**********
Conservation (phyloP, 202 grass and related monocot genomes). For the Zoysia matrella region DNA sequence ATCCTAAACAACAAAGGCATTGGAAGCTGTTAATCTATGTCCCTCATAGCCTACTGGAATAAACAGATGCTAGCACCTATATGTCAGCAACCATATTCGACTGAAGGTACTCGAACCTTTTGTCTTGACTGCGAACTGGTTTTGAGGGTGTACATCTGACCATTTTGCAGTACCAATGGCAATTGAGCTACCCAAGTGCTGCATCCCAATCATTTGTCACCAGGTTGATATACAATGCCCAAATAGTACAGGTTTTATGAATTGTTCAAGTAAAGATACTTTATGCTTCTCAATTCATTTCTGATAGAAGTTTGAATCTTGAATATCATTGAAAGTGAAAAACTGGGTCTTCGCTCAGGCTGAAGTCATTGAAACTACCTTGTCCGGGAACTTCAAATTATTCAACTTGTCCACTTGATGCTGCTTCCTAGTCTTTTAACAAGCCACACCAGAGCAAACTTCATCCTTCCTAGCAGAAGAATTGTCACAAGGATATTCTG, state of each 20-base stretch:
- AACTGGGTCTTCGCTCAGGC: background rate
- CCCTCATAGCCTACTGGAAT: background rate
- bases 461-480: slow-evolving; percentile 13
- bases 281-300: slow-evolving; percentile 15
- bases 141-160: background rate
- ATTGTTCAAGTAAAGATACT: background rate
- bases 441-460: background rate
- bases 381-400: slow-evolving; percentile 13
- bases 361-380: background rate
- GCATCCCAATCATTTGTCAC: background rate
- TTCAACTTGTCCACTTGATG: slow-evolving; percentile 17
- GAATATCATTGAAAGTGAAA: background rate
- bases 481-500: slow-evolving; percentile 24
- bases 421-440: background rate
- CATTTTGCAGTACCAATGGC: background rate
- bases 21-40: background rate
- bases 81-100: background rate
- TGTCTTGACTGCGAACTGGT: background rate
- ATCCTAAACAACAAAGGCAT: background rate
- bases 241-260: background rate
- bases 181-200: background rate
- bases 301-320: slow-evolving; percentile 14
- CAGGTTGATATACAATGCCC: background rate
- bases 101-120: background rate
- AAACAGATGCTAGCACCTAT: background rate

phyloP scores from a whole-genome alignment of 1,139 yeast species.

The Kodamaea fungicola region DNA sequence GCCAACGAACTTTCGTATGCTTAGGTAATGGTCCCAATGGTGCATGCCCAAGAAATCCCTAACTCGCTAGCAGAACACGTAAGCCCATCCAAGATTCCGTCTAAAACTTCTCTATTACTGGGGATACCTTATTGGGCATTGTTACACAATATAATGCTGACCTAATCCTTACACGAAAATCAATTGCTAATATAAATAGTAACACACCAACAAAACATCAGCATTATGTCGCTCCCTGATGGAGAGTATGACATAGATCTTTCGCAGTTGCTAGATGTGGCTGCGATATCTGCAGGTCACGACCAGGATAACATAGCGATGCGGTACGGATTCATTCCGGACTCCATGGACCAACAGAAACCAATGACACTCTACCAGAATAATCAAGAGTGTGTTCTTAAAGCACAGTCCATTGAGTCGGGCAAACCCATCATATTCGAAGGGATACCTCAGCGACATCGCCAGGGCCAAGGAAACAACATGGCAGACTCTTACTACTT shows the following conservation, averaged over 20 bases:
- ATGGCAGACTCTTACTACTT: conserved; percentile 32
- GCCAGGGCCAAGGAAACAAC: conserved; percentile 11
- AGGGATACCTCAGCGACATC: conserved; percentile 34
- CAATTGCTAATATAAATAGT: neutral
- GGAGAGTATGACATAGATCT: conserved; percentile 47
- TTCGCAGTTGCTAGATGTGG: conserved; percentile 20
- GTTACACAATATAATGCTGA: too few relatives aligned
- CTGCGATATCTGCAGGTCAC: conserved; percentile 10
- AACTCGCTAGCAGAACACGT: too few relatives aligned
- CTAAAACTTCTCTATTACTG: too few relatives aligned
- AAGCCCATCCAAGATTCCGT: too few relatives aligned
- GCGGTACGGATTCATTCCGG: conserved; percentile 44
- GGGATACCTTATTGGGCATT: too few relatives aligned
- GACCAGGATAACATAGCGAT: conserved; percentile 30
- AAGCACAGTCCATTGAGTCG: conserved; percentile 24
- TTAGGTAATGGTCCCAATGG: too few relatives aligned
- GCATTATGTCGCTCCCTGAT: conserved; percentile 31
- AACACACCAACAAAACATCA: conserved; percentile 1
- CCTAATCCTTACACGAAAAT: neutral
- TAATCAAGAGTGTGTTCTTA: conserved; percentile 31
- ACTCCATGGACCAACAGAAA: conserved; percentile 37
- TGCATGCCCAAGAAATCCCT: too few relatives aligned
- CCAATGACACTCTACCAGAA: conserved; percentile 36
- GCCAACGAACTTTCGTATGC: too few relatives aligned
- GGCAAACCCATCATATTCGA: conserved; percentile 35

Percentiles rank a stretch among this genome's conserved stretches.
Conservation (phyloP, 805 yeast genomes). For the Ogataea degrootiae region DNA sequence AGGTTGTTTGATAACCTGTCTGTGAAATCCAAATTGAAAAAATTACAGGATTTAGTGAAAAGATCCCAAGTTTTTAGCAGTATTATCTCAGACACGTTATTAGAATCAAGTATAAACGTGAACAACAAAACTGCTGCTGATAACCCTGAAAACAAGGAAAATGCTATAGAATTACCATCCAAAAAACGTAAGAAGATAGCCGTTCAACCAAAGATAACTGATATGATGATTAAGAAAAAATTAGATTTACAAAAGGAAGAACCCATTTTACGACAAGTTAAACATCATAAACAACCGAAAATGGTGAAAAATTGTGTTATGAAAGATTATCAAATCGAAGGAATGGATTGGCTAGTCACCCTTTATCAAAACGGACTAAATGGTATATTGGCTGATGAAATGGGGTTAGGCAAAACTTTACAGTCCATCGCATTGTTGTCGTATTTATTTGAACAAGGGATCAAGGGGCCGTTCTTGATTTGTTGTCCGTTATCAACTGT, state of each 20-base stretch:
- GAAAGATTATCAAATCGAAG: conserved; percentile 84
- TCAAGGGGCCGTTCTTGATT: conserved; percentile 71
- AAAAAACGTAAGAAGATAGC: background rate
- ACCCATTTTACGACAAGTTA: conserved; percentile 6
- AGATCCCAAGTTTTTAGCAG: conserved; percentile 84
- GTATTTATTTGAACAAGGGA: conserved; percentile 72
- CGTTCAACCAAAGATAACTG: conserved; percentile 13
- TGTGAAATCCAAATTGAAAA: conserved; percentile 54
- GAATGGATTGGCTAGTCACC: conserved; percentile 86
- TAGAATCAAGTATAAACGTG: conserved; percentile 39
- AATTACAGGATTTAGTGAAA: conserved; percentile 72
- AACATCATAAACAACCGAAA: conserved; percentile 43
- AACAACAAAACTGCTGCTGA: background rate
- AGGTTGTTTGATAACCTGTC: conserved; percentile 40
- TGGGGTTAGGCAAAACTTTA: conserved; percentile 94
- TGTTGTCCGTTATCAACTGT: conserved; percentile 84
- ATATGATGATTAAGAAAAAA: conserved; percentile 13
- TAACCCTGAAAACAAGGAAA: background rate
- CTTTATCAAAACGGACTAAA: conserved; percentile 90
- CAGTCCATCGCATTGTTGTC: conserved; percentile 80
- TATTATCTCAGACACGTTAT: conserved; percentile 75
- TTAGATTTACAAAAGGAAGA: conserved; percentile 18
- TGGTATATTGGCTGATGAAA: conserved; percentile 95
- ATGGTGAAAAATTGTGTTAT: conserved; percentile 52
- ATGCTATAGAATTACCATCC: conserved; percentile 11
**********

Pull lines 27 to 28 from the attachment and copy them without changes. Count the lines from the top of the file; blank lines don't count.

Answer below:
phyloP scores from a whole-genome alignment of 1,139 yeast species.

The Kodamaea fungicola region DNA sequence GCCAACGAACTTTCGTATGCTTAGGTAATGGTCCCAATGGTGCATGCCCAAGAAATCCCTAACTCGCTAGCAGAACACGTAAGCCCATCCAAGATTCCGTCTAAAACTTCTCTATTACTGGGGATACCTTATTGGGCATTGTTACACAATATAATGCTGACCTAATCCTTACACGAAAATCAATTGCTAATATAAATAGTAACACACCAACAAAACATCAGCATTATGTCGCTCCCTGATGGAGAGTATGACATAGATCTTTCGCAGTTGCTAGATGTGGCTGCGATATCTGCAGGTCACGACCAGGATAACATAGCGATGCGGTACGGATTCATTCCGGACTCCATGGACCAACAGAAACCAATGACACTCTACCAGAATAATCAAGAGTGTGTTCTTAAAGCACAGTCCATTGAGTCGGGCAAACCCATCATATTCGAAGGGATACCTCAGCGACATCGCCAGGGCCAAGGAAACAACATGGCAGACTCTTACTACTT shows the following conservation, averaged over 20 bases: